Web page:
How Insurance Works | Health Insurance 101 | Blue Cross NC

To understand health insurance, think about your car insurance…

You need your car. You buy cable car insurance because it helps you pay for repairs if it breaks down or you have an accident. Health indemnity is a little like that .
You need your health. Health insurance helps you pay for doctors, hospitals, medications and more if you get sick or have an accident. What ‘s more, health indemnity helps you pay for preventive care, like annual vaccinations, check ups and health programs, so you ‘re less probable to become ill. You and your health indemnity party become “ partners ” who work together to pay for your health worry. This is known as cost sharing .

Copayments, Deductibles and Coinsurance are the basic elements of cost sharing.

How you pay for concern at the doctor, drugstore or hospital will depend on the monetary value sharing details you choose.

Get to know these common indemnity words. You must know them to amply understand how your health policy works .
See Copayments, Deductibles and Coinsurance in both words and pictures on our “ What is Cost Sharing ? ” foliate .

 

Remember, you and your insurance company are partners working together to pay for your health care. Here’s how that works step-by-step:

Every month you make a payment to be covered by a health plan.
Your payment is called a premium.
Paying your insurance premium
You might get health insurance at your job.
In some cases, your employer pays partially of the monthly premium and you pay share .
( For exercise, possibly you pay 20 % out of your paycheck each month and your company pays the other 80 %. )

Your employer may pay part of premium
When you visit a doctor or health manage supplier, you and your policy company share the price, generally in one of two ways :

Your doctor and the insurance company negotiate costs

1. Health Plans with a Copay + Deductible + Coinsurance
2. Health Plans with a deductible + Coinsurance ( No Copay )

Health Plans with a Copay + Deductible + Coinsurance

  • Sometimes you’ll pay a small fee, called a copay or copayment, when you check out. Generally, copays are for doctor’s office, urgent care and emergency room visits, and prescription drugs. But read your health plan details to be sure.
  • Each year you’ll pay your deductible. (Copays don’t count toward paying your deductible.) You’ll pay for any services or supplies not covered by a copay, when you check out, until you’ve met your deductible for the plan year.
  • Each year you’ll pay your coinsurance. After you meet your deductible, then you pay part of the bill (say 20%) and your insurance pays part of the bill (say 80%) until you’ve paid your coinsurance for the plan year.
  • Your Copay + Deductible + Coinsurance = Your Out-of-Pocket Maximum (Together, this is the most you’ll pay during the plan year.)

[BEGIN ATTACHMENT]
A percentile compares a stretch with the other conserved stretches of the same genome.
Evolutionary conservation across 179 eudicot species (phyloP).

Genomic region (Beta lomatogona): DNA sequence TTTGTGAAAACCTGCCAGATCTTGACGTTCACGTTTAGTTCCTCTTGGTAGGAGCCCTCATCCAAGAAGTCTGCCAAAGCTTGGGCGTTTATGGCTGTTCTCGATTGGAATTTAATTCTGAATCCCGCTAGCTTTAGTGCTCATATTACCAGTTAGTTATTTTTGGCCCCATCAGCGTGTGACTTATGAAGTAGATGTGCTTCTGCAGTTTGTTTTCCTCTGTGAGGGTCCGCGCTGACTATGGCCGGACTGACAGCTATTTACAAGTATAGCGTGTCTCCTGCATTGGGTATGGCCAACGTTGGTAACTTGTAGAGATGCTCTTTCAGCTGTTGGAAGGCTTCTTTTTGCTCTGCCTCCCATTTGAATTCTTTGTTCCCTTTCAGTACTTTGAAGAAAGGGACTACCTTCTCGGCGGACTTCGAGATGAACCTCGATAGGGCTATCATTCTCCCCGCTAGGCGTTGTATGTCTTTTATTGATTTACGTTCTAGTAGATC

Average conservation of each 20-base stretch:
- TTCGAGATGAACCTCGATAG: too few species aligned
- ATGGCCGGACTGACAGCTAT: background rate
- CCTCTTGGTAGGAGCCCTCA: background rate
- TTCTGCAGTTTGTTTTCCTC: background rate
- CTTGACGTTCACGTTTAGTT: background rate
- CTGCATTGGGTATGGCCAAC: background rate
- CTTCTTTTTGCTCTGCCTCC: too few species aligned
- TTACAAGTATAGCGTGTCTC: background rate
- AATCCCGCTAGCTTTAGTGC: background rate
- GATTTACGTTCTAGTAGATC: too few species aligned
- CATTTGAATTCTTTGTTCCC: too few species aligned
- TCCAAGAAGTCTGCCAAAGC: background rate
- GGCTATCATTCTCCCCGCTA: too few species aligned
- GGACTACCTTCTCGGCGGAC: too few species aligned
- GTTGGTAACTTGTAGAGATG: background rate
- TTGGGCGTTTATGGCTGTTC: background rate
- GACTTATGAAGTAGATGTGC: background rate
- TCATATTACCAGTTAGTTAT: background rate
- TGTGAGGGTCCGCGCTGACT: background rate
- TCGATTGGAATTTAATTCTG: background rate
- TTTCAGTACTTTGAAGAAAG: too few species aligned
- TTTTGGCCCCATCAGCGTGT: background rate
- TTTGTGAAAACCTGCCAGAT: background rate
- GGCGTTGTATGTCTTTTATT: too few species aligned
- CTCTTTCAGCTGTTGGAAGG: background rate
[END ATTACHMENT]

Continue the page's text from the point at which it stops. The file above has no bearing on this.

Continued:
• Finally, your insurance starts paying 100% of your health bills until the plan year ends or you change insurance plans.

People generally buy a plan with copays so they have a better idea of the cost of each visit before they go.

Plans with copays can be more expensive, but are a good choice if you know you’ll need to visit the doctor a lot.

Health Plans with a Deductible + Coinsurance (No Copay)

  • Each year you’ll pay your deductible. You’ll pay for any services or supplies, when you check out, until you’ve met your deductible for the plan year.
  • Each year you’ll pay your coinsurance. After you meet your deductible, then you pay part of the bill (say 20%) and your insurance pays part of the bill (say 80%) until you’ve paid your coinsurance for the plan year.
  • Your Deductible + Coinsurance = Your Out-of-Pocket Maximum (Together, this is the most you’ll pay during the plan year.)
  • Finally, your insurance starts paying 100% of your health bills until the plan year ends or you change insurance plans.

People generally buy a plan without copays because they are generally less expensive.

This is a good choice if you’re relatively healthy and don’t need to visit the doctor a lot.

The doctor bills your insurance company.

  • Doctors don’t generally get the full cost of their services.
  • Your insurance negotiates a lower rate for you from your doctor.
  • The doctor joins your insurance company’s network of health care providers and agrees to charge less so you pay less. This is called being in network.
  • If you choose a doctor who is out-of-network, and not a partner with your insurer, you may have to pay part or all of the bill yourself.

Your insurance pays your doctor.

  • Your insurance and the doctor have agreed to a set price for the health services you get.
  • This is called an allowed amount.

Your insurance company will send you an Explanation of Benefits or EOB.

This is a chart that shows the amount :

  • your doctor billed you
  • your insurance allows the doctor to bill you
  • your insurance paid the doctor
  • you saved
  • you owe if you haven’t paid your deductible or coinsurance

​ How to Read Your EOB
EOB sample
This is important! All health plans are not the same ! Your plan may be identical different from what we ‘re showing here. Before you buy a plan, be surely to read all the details about your price share responsibilities and talk to an indemnity professional to learn more .

reference : https://bethelculturalcenter.com
Category : Finance

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